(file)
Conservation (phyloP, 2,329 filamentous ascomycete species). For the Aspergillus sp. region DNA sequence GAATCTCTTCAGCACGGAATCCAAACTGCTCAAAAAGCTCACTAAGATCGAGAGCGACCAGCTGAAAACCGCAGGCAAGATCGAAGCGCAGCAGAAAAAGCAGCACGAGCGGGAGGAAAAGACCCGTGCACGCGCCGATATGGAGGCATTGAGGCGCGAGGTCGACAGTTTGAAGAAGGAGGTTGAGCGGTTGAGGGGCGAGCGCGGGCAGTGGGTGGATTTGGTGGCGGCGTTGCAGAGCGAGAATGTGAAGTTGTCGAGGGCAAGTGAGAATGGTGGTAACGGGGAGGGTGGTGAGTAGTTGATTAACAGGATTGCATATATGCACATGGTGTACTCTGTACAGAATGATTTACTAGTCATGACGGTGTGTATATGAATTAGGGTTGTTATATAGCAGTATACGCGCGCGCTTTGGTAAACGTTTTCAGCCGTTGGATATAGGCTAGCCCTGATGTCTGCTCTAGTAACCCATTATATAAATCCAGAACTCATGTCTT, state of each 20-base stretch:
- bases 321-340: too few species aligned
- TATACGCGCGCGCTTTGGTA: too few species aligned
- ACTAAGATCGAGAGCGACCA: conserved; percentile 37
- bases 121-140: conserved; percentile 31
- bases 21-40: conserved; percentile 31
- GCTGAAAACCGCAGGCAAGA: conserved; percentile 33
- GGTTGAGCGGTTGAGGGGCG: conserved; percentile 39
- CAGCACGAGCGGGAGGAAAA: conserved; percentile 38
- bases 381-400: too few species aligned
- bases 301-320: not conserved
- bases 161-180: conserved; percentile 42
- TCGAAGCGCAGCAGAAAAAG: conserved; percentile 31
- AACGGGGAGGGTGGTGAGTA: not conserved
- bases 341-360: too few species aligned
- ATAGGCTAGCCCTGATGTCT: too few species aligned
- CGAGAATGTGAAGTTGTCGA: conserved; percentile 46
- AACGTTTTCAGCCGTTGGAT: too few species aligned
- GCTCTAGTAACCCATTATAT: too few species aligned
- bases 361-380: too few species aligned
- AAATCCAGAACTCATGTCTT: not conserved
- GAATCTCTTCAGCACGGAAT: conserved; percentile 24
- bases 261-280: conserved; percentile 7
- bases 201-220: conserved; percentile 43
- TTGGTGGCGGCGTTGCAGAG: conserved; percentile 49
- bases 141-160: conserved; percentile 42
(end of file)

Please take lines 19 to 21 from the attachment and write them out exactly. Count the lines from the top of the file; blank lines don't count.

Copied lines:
- GCTCTAGTAACCCATTATAT: too few species aligned
- bases 361-380: too few species aligned
- AAATCCAGAACTCATGTCTT: not conserved